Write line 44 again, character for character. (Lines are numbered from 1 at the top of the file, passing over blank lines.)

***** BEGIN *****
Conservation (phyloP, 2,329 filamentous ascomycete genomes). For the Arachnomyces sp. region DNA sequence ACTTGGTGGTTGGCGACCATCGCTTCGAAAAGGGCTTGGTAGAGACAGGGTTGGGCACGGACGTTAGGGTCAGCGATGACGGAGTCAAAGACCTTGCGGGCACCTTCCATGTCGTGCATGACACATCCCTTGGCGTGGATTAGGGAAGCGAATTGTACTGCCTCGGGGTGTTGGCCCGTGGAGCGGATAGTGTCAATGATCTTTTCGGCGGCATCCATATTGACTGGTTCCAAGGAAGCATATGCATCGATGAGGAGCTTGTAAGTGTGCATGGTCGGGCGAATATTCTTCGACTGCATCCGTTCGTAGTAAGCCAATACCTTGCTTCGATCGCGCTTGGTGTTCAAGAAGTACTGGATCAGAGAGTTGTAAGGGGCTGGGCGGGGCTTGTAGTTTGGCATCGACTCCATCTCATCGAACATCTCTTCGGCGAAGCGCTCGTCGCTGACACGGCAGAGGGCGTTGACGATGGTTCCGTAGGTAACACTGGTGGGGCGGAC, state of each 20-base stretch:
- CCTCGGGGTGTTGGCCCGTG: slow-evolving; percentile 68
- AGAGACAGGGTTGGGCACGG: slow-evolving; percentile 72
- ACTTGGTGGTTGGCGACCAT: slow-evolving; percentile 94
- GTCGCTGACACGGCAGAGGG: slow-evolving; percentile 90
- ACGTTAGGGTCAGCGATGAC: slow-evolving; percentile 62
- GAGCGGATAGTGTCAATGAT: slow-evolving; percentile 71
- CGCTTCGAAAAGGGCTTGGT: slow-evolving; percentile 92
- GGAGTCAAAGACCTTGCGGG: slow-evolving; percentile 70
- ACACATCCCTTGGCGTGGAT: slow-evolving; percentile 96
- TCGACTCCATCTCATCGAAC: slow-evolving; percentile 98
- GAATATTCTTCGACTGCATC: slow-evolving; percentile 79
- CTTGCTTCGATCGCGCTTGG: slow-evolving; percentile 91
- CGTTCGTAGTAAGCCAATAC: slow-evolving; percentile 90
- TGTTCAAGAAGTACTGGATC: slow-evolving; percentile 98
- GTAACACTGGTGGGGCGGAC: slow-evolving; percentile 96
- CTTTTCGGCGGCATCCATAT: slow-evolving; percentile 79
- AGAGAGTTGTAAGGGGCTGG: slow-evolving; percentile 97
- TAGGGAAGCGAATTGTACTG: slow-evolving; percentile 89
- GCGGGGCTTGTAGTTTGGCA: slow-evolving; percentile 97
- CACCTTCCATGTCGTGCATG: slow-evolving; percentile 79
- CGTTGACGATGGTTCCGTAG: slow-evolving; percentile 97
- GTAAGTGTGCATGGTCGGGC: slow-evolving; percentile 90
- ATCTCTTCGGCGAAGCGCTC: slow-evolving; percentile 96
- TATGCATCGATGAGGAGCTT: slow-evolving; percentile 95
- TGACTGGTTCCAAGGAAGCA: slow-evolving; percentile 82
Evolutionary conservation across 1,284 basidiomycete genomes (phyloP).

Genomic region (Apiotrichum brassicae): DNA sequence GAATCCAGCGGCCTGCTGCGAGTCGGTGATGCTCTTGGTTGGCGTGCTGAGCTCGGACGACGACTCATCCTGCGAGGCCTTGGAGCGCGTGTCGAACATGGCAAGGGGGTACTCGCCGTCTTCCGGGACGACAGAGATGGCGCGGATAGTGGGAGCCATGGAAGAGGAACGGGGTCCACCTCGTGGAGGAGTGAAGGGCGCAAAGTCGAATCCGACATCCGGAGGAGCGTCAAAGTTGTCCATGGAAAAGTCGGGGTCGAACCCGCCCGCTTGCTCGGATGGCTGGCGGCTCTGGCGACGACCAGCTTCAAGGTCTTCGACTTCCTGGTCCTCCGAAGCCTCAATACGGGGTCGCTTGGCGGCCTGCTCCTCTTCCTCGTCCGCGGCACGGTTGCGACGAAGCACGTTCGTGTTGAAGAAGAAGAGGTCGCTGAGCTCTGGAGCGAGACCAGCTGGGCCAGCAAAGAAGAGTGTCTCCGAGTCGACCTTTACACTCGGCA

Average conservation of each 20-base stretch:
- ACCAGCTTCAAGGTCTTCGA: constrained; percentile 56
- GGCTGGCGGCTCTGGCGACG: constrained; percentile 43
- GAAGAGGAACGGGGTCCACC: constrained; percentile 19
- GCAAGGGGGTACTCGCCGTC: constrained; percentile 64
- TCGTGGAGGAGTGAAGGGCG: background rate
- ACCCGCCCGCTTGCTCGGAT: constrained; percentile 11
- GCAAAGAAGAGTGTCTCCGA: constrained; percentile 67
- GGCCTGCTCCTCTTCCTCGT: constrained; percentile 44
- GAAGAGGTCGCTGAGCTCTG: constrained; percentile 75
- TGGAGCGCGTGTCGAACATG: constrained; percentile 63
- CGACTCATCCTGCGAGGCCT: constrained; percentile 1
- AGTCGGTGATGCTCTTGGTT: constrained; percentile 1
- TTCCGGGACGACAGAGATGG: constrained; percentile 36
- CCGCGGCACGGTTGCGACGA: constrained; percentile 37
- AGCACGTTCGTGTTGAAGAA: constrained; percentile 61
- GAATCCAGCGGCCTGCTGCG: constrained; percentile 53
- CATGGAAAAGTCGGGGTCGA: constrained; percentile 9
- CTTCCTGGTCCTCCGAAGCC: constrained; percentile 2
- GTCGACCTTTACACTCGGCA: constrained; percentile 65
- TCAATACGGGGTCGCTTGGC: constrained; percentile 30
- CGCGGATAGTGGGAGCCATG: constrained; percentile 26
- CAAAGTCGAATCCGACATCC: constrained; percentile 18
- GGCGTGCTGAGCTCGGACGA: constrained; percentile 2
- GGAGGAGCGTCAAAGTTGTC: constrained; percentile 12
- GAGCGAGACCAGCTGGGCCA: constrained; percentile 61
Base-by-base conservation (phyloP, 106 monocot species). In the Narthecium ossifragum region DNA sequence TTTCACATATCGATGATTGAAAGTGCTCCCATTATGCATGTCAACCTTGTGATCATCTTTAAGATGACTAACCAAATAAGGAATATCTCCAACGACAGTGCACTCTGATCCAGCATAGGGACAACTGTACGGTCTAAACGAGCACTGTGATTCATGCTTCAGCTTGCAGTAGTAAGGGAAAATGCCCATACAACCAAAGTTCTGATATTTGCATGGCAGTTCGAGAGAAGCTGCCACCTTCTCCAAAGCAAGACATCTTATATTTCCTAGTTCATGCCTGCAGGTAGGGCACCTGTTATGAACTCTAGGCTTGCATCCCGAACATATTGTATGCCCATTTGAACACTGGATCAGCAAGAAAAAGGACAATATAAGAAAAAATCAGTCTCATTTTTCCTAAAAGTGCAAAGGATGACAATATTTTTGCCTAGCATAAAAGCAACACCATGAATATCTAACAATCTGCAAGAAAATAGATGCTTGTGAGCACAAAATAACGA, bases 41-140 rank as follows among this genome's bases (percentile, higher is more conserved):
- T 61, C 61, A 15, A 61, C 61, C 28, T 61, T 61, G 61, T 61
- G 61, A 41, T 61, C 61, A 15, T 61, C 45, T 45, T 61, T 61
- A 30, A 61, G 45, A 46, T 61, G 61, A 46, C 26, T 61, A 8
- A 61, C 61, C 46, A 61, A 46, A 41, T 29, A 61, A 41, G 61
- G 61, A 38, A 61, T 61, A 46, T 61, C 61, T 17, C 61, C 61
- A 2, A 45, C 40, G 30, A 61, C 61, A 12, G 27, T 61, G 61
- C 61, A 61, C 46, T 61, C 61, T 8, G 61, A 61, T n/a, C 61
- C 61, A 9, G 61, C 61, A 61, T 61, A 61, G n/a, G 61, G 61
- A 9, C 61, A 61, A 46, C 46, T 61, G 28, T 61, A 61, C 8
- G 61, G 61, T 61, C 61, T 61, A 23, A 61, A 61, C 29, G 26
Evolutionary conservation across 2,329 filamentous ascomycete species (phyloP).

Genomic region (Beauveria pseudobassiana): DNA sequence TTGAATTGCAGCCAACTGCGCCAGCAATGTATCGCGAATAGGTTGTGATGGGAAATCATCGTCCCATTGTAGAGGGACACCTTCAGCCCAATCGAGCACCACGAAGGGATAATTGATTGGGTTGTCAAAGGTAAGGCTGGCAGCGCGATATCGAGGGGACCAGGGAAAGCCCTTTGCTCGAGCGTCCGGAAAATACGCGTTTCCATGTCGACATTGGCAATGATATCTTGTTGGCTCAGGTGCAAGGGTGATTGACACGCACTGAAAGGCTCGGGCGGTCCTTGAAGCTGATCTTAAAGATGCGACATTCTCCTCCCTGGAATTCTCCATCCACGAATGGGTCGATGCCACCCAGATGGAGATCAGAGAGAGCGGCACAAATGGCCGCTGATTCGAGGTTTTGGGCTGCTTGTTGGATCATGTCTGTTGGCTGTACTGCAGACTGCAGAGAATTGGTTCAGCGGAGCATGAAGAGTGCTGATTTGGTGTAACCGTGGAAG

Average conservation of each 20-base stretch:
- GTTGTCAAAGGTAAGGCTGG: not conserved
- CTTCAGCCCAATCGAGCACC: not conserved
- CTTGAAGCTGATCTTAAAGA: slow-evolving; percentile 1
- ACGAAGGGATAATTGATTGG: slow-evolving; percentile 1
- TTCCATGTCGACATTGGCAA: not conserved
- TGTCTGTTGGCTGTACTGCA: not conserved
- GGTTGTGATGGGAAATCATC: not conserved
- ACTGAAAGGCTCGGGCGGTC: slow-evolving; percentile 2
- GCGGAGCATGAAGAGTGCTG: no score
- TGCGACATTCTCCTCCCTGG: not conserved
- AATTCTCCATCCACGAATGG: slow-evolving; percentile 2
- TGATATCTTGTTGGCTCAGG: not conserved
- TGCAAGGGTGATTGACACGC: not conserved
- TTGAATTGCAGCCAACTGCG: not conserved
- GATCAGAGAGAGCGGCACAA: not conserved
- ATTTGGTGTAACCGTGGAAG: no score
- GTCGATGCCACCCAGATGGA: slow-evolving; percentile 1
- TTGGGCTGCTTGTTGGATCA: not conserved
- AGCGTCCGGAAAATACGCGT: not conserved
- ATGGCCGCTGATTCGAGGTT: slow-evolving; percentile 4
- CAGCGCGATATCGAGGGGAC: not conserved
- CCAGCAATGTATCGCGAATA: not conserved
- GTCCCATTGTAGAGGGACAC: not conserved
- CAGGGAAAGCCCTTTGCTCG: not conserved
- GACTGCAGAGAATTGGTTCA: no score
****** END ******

- AGCACGTTCGTGTTGAAGAA: constrained; percentile 61